Wednesday, January 22, 2014

The truth is...

When I graduated Uni with a Degree in Fashion something like (gulp) 15 years ago I was under no illusions that creating the career I wanted in Fashion was going to be tough.  We were told all the way through the course that our's was a sunset industry*.

Nevertheless, I was determined, brave and I believed and was told I had the talent to make it.

Fast forward 10 years and after building up my label, having some moderate success, being knocked back, repeat, several times I opened my teeny tiny boutique The Wardrobe in Whangamata.  That summer I got married, then we found out we were expecting, then my husband was made redundant - all this within 6 weeks.  I made the heartbreaking decision to close the boutique.  The timing wasn't right.
My first independent retail venture had a floor plate of just 4 and a half metres!
Somehow I made that work.  Hint: there was lots of mirrors
At this point I was all the things I was when I was 20, but I had learned to make the hard decisions within business fast, and without regret.  I had a family to think of.  My dream could wait.

Now zip forward a little more to 4 years ago.  I was a stay at home Mum with an 8 month old daughter.  I started to make again.  I found a great little retailer in Lyttelton who understood my journey and liked my work.  It was a happy time.  Making made me happy.  Having others delighted to purchase my work is fulfilling. I was encouraged to take a studio in the central city and I began researching expansion.  Maybe this was my time.

Then nature intervened.  My workshop felt down.  My retailer's store fell down.  My machinery, raw materials or intellectual property (i.e. patterns) were inaccessible behind the red zone cordon for 6 months. Even when I did get it out it was another year before I could find premises to work again.  I was undaunted. I had had a taste of making quality pieces that others would wear with pride and I was NOT about to let that go.
Milou, Lyttelton.  Building crumbed in the February 2011 earthquakes
This part of the story you'll already know.  I rebranded and relaunched as Sailor Spy.  I found new premises and spent many many hours with my friends and family creating a space that I am proud of and delight in working in.

And yet this business demands more money and more time than I have to give it.  It means having a lot more 'working capital' in the business than I can possibly lay my hands on.  Making a living also requires committing to it 60+ hours a week.  I have the tenacity and the energy to do that, but not at the expense of my family.  They come first - they always have.

And so friends I made the difficult decision to let the dream go.  The dream that was to pay myself a living wage as a fashion designer.  I am done with that.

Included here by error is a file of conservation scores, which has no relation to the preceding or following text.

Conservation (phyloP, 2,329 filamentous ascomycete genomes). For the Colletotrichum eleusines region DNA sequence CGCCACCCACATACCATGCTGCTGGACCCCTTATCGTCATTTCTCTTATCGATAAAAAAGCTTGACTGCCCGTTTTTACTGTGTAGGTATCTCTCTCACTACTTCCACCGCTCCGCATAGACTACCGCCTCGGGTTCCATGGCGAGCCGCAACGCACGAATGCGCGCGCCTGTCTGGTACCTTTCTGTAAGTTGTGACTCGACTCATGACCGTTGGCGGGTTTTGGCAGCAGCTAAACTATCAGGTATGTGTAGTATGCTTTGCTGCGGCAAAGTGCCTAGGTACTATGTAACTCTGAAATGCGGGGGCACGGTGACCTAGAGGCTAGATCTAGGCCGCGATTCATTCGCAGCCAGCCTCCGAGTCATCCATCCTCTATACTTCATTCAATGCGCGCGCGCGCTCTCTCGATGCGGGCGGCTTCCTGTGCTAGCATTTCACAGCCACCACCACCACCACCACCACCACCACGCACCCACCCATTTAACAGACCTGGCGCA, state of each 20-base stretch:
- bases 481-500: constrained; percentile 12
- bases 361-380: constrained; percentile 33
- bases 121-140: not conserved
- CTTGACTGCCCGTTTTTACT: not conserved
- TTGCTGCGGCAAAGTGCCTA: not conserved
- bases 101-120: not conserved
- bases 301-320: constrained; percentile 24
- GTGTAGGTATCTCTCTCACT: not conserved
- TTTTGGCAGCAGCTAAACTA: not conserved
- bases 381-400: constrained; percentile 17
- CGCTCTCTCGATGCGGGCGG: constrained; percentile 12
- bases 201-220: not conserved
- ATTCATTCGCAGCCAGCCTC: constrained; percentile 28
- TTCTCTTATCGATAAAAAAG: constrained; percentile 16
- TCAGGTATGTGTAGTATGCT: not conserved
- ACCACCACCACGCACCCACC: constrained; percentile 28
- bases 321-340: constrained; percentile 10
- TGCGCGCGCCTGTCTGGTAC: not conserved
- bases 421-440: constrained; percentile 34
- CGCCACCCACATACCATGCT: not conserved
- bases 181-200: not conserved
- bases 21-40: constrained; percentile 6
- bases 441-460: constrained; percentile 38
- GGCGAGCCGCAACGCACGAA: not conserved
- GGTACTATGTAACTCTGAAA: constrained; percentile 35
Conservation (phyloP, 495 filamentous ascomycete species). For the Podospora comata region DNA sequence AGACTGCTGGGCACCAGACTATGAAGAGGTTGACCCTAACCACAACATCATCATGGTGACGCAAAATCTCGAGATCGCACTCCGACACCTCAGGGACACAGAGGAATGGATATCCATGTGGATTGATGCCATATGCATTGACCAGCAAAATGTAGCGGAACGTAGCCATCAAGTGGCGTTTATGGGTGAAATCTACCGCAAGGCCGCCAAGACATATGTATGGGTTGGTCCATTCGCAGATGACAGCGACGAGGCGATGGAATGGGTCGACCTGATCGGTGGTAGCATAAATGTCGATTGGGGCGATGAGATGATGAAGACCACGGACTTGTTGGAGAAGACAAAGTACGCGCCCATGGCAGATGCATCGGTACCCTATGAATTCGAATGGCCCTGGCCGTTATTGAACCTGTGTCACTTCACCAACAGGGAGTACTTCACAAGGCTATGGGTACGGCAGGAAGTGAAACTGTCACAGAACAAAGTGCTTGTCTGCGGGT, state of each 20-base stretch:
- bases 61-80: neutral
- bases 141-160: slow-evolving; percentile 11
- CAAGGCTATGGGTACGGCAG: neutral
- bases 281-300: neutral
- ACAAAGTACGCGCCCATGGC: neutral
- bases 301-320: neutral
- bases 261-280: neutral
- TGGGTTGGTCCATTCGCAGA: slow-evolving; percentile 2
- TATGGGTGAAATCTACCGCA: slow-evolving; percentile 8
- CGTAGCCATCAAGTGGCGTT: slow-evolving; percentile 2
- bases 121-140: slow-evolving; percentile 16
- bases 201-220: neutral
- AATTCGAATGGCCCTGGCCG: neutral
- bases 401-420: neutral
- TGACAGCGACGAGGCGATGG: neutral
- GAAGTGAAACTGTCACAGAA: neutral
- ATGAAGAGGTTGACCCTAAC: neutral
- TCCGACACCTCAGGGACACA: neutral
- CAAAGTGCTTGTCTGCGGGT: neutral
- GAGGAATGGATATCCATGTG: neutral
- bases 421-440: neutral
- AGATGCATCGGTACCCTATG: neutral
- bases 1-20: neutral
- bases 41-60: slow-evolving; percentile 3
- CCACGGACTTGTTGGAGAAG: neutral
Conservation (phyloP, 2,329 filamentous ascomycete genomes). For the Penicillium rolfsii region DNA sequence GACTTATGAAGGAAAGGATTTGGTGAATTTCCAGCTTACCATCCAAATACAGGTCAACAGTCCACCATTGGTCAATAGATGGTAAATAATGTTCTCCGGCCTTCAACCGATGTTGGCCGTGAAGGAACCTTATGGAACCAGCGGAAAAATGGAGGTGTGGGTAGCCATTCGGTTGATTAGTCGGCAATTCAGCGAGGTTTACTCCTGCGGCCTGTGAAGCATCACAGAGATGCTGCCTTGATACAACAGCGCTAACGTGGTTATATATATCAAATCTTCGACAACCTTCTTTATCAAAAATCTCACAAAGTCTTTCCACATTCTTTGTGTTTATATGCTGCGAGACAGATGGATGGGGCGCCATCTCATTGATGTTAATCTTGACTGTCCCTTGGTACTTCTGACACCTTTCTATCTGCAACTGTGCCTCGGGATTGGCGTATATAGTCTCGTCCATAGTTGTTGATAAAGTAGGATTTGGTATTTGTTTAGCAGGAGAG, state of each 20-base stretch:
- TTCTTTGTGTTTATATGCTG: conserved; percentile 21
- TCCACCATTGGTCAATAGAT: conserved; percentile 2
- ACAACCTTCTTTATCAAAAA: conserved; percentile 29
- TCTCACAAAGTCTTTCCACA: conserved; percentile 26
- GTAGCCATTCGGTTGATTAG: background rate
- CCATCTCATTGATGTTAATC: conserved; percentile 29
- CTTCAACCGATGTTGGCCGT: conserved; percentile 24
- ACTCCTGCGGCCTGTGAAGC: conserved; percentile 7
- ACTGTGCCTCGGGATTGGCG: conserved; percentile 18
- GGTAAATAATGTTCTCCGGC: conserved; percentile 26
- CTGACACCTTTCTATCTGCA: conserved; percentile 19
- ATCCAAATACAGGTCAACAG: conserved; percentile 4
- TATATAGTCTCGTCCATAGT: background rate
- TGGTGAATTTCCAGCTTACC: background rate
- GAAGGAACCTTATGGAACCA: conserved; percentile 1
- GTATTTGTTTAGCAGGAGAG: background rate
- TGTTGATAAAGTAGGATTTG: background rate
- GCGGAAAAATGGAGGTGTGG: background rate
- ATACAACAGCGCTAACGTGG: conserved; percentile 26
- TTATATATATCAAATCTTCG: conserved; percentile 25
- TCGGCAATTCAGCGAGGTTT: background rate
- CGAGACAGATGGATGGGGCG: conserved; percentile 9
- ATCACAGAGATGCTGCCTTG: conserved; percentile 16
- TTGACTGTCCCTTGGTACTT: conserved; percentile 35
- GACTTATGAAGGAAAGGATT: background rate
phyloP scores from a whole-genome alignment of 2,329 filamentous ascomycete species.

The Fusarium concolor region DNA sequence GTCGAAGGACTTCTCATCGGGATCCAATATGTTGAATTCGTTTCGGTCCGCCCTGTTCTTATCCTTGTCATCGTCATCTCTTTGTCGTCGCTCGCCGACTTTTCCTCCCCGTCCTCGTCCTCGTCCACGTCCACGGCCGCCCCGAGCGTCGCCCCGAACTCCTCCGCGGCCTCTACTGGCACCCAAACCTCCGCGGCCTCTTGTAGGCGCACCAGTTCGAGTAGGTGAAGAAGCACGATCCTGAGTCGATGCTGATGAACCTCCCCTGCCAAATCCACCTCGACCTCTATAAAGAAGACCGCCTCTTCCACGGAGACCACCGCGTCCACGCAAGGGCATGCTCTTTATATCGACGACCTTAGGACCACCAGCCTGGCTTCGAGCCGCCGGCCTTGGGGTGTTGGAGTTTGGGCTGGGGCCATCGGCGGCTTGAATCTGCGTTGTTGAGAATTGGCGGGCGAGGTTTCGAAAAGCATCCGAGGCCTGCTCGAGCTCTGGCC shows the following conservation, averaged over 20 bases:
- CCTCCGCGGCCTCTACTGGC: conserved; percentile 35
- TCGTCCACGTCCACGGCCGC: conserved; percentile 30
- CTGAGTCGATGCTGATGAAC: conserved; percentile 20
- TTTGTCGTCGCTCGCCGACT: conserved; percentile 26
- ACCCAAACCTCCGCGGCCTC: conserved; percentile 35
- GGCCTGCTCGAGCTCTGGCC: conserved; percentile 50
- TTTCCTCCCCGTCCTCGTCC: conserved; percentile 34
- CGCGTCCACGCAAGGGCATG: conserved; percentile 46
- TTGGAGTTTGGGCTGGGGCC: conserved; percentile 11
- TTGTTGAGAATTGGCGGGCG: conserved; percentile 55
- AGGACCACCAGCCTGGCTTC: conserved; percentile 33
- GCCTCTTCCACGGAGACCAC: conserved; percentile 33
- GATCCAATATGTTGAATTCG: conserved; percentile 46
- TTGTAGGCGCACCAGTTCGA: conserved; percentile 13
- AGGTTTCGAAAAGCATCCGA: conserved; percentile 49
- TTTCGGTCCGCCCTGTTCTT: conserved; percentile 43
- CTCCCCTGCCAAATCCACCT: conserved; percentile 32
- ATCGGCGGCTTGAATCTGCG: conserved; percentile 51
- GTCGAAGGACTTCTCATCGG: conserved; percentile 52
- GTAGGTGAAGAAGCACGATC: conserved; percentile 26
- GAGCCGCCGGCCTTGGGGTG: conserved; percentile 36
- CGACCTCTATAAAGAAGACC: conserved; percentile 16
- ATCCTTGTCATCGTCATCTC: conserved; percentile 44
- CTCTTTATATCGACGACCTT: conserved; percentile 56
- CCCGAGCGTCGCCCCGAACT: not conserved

I am not done with making.  I am not done with sharing and I am definitely not done with flying the flag for sustainable, locally and ethically produced clothing.

I may be ahead of the Bell curve in terms of Slow Fashion, but I feel within me this is a very important message to share.  Eventually more and more people will come to understand that the consumer has the power to create change, to honor the maker, to support fair trade, fair conditions and fair wages and that cheap does not necessarily equal happiness for anyone involved - least of all you.

Practically speaking, I am looking forward to working for someone else.  For a wage.  During regular hours.  I'm actually, hand on heart looking forward to it.  Why?

Because I have a new dream.  Once I realised that if I divorce the money making component from my work I am free to be more creative.  The pressure to be commercial is a terrible constraint on creativity.  The new dream is to be free to work joyfully in my spare time.  I will make and I will share.  If you want a piece then that's great, but if you don't I'm not going to stress about it.

I apologise that this has been so verbose.  Truly its been in my heart (and my drafts) this post for, oh, say four months.  In the end I just had to rip the plaster off and hit 'Publish".

This post is for Jamie (thanks for the encouragement to be vulnerable and speak my truth!) and follows the reading of a book she recommended 'The Icarus Deception' by Seth Godin

*In a nutshell this means: The New Zealand Government had taking all its tariffs of clothing imports leading the way to wave upon wave of cheaper imported clothes.  The results are with us today.  If you told me 20 years ago you could get a garment for a price of a cup of coffee I wouldn't have believed you, and yet this is what we value a human being's skill at.  Crazy.


  1. Hugs! Love you, your dreams, your determination, your courage, and your adorable family. You have my support no matter what.

  2. awesome. *applause* Good luck for the future! the world is your oyster and all that stuff. ps. I went in your shop many moooooooooons ago in Whangamata!

  3. You are truly an inspiration Nin and I wish you and your family only the best that life can offer, whichever direction that leads xx